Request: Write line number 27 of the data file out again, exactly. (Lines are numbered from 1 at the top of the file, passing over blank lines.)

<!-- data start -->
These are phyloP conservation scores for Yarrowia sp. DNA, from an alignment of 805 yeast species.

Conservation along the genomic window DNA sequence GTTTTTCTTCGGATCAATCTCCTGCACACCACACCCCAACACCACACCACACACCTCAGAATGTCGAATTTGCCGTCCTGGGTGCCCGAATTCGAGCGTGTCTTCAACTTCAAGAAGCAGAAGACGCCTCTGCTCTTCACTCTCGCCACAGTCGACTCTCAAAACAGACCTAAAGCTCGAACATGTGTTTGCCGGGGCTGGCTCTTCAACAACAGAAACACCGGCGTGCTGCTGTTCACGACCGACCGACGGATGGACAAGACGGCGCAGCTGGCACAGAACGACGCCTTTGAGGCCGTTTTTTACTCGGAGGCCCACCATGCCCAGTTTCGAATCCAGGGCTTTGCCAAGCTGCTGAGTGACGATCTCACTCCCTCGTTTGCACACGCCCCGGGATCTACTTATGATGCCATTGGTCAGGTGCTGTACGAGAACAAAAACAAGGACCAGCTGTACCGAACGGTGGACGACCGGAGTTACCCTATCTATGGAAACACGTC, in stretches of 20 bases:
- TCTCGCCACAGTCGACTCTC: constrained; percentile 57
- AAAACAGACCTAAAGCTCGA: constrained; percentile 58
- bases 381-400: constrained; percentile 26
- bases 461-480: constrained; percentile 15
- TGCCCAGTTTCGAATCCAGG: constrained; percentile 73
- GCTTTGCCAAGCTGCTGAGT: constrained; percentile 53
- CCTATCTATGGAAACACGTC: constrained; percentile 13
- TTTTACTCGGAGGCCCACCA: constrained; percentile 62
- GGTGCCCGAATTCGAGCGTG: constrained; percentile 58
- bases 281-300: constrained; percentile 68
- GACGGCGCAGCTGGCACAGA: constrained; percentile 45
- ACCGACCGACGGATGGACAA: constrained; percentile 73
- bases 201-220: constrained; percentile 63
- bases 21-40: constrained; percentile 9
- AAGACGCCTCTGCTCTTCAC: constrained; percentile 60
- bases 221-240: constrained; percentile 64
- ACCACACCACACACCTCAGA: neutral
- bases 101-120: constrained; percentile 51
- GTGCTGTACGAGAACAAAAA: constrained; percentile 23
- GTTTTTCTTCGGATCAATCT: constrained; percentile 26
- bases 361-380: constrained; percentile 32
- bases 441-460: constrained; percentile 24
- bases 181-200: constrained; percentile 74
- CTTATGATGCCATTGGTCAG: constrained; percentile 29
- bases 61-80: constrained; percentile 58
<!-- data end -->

- bases 61-80: constrained; percentile 58